Values, Meta-Practice

Only in an obfuscating art world does transparency seem radical

Some generative, collective thoughts for transparency and against competition.

Thinking about all the things that are supposed to go unspoken in the art world, and artists’ self-preservation, and how even a teeny bit of transparency can seem risky or radical in the obfuscating art world. Our battles seem so hard won, why share any insight with others? Exactly because none of this is easy. Info and access are the easy bits, relative to good work, persistence, and longevity.

“Every interaction involves a choice between collaboration and competition, and to what degree. Eventually you have to choose the world you want to live in.”

—TC

“So much of the way that the art world is structured favors competition. Grants are competitive. … Artists compete with artists–stealing ideas instead of sharing them, or using copyright laws to guard against thoughtful re-use. Artists compete for shows in a limited number of exhibition spaces instead of finding their own ways to exhibit outside of these competitive venues. Artists conceal opportunities from their friends as a way of getting an edge up on the capital-driven competition. … This is a treadmill made from decomposing shit that is so devoid of nutrients that even its compost won’t allow anything fresh to grow. We need something better to run on. … Working toward a global network where one creates opportunities and, in turn, can respond to limitless opportunities without the pressure to compete, allows for a more generous, diverse and open art practice.”

Marc Fisher (Temporary Services), “Against Competition,” Blunt Art Text #2, April 2006 via Stephanie Syjuco/Free Texts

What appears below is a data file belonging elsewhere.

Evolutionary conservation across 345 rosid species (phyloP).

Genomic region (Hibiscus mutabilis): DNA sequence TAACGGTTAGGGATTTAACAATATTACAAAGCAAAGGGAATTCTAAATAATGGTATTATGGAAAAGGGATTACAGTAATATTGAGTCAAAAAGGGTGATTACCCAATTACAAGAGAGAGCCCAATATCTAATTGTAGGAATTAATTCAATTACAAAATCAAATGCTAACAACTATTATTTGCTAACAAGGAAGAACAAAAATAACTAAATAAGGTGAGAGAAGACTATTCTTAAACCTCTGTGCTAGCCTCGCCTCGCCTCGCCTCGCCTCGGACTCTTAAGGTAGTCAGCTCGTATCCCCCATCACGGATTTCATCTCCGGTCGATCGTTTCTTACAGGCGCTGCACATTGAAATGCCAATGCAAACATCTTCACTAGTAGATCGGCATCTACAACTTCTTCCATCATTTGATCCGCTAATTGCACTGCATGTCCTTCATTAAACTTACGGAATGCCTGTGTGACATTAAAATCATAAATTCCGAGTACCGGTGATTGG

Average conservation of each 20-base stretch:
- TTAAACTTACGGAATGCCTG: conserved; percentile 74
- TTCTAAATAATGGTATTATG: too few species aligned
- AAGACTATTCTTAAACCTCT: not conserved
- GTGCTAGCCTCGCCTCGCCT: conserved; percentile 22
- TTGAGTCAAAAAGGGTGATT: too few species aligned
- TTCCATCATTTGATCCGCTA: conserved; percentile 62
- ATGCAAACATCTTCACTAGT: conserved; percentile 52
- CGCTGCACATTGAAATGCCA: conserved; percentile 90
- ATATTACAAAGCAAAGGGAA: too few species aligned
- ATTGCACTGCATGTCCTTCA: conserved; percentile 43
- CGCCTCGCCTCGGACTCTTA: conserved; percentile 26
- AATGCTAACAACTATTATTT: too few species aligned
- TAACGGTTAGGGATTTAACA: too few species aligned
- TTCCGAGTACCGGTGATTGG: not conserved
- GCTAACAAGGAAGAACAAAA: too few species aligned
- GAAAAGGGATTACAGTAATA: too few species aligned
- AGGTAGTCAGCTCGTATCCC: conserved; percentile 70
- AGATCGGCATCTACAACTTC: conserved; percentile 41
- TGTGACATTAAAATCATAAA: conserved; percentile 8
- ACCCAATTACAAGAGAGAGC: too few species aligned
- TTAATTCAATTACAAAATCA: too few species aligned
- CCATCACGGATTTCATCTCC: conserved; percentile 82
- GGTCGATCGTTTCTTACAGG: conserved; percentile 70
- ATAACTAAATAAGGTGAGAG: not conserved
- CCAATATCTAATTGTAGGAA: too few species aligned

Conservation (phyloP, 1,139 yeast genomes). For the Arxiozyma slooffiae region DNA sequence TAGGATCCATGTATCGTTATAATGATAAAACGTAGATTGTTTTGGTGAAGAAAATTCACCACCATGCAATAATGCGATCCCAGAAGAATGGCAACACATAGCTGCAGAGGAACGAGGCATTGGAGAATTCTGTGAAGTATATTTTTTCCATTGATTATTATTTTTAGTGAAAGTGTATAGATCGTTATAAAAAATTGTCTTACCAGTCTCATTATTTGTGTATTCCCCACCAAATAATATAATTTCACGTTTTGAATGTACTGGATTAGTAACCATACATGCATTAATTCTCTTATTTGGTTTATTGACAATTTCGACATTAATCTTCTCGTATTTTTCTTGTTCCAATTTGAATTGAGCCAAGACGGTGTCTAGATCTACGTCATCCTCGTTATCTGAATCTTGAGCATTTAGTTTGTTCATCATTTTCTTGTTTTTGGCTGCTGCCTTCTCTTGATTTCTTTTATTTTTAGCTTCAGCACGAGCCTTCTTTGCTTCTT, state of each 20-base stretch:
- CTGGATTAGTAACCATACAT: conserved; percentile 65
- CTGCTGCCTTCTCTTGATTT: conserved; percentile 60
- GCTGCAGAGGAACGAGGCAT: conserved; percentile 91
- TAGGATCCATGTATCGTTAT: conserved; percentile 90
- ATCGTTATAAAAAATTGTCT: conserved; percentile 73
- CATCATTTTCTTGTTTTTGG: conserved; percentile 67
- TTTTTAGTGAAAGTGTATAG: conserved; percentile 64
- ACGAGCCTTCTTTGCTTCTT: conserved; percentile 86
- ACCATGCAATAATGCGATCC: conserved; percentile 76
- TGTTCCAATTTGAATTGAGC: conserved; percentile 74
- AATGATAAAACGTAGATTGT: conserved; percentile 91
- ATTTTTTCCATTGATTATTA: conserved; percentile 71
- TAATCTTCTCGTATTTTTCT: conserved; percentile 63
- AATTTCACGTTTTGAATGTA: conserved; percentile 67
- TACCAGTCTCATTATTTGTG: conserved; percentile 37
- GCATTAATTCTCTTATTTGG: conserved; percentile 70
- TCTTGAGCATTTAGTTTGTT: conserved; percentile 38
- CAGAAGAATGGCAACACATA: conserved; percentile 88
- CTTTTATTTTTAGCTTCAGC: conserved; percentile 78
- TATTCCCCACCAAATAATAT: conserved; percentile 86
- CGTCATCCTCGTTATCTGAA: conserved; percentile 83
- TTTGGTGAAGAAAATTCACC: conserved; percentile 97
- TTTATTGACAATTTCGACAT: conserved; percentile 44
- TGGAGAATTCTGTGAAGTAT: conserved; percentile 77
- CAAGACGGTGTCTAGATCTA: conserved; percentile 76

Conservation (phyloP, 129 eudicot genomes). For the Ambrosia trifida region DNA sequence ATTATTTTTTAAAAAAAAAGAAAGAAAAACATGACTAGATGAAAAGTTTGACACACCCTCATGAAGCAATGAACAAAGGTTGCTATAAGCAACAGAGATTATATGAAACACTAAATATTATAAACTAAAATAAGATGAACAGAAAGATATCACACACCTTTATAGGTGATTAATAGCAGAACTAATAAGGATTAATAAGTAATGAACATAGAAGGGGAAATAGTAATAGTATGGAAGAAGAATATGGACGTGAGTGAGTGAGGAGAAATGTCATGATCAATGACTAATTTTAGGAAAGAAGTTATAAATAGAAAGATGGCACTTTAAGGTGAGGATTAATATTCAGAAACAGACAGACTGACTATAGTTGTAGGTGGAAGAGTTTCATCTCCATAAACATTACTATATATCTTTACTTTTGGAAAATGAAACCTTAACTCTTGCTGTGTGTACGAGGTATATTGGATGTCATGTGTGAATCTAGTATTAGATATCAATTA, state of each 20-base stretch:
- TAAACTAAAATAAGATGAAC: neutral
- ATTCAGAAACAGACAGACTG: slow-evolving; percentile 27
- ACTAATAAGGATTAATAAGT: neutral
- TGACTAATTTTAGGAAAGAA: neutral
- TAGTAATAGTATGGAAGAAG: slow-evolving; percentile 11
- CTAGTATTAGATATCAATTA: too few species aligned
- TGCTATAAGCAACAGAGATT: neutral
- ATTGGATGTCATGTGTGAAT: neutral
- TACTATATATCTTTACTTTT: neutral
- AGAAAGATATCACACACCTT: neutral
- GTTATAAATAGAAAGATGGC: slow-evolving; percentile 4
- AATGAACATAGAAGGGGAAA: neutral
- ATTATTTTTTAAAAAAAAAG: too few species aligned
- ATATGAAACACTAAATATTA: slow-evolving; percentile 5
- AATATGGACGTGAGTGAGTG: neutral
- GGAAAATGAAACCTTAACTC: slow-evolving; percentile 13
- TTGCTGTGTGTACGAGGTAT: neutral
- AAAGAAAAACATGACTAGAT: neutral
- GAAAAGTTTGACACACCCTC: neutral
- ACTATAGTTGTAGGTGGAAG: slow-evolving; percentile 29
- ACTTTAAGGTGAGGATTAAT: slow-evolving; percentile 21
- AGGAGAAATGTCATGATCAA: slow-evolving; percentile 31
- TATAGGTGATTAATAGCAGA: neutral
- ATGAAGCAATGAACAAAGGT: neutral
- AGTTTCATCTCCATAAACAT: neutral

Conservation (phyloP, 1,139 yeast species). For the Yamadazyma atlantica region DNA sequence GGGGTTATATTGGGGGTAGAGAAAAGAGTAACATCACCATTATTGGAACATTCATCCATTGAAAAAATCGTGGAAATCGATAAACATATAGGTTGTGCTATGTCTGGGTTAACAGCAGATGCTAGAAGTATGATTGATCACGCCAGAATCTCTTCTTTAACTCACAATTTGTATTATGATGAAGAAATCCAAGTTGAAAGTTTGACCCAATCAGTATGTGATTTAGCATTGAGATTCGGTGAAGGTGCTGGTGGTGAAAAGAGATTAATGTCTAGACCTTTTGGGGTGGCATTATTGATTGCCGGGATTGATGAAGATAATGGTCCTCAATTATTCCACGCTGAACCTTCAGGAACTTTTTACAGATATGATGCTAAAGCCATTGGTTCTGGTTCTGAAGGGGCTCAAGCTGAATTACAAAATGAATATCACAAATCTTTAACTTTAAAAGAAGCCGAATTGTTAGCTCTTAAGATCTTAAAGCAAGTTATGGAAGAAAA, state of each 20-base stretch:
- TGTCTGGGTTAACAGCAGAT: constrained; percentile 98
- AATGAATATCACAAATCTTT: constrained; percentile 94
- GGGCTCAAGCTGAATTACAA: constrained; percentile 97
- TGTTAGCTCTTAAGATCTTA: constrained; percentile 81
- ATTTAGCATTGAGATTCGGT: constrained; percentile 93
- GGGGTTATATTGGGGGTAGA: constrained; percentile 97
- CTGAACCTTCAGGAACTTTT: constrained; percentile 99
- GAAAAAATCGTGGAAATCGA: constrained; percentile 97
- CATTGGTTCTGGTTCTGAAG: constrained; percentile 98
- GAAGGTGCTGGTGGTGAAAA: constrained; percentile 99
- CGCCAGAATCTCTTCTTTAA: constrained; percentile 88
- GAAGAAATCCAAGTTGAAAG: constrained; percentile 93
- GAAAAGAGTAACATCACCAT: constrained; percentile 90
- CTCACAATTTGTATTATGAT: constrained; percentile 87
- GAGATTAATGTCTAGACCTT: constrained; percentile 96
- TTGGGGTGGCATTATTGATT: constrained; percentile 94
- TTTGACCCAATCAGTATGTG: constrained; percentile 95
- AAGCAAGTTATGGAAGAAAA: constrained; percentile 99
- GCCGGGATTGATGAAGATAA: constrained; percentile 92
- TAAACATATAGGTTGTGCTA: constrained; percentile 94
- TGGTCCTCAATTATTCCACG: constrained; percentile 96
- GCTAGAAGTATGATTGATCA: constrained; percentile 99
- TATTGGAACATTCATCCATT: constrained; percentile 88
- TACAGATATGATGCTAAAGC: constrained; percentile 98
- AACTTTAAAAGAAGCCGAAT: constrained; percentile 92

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Meta-Practice

Be Here Now: Artists’ Majority Power

Lately among my colleagues, sharing information and support has been especially active and enjoyable. We usually send links to art opportunities,* and I’ve also been contributing ideas to CF’s curriculum. In a virtual book club, we share intellectual discourse as well as a sense of camaraderie.

I was reminded to be grateful for this generosity after hearing from a disenchanted colleague recently. He was frustrated and fatigued, but worst of all, he seemed to feel hopeless about his position in relation to the art world.

So many artists feel like there aren’t enough resources to go around; that we are all competing for a limited number of opportunities/commissions/gallery rosters/fashionably “in” careers as art stars, and only the already privileged, networked, and fashionable win. It’s true that the art world is structured so that it can’t accommodate all of the artists who would like to make art for a living. As an artist, the odds are that you win some, and lose most. Rejection is unavoidable, and it can result in

an increase in sadness, despair and hostility, and a decrease in self-esteem, belonging, sense of control and meaning in life

according to Todd Kashdan, George Mason University professor of psychology (“Understanding Rejection’s Psychological Sting,” Huffington Post, September 16, 2011). To counteract the effects of rejection, Kashdan suggests cultivating

those powerful human capacities for awareness, openness and compassion

As artists, we have to help each other. We’re in the best positions to understand what our peers are going through, and to hear of opportunities that might be perfect for a colleague. After participating in a public art program in Poland last year, a friend and I shared this year’s call, and colleague’s work was selected. A deserving artist and an interesting program connected.

Christine Wong Yap, Positive Sign #40, 2011, glitter gel pen on gridded vellum, 11x8.5".

Christine Wong Yap, Positive Sign #40, 2011, glitter gel pen on gridded vellum, 11×8.5″.

People assume that optimism is simple minded, but it’s actually pessimism that’s all too easy. If you look for reasons to be cynical about the art world, it will provide in abundance. But if you cultivate optimism and enact your principles amongst your peers, I think it will be more rewarding ultimately. Cooperation, not competition, is the best approach for a life in the arts.

Disenfranchised artists might consider RY’s advice:

Pressure leads to perseverance; perseverance to character; character leads to courage; courage to hope.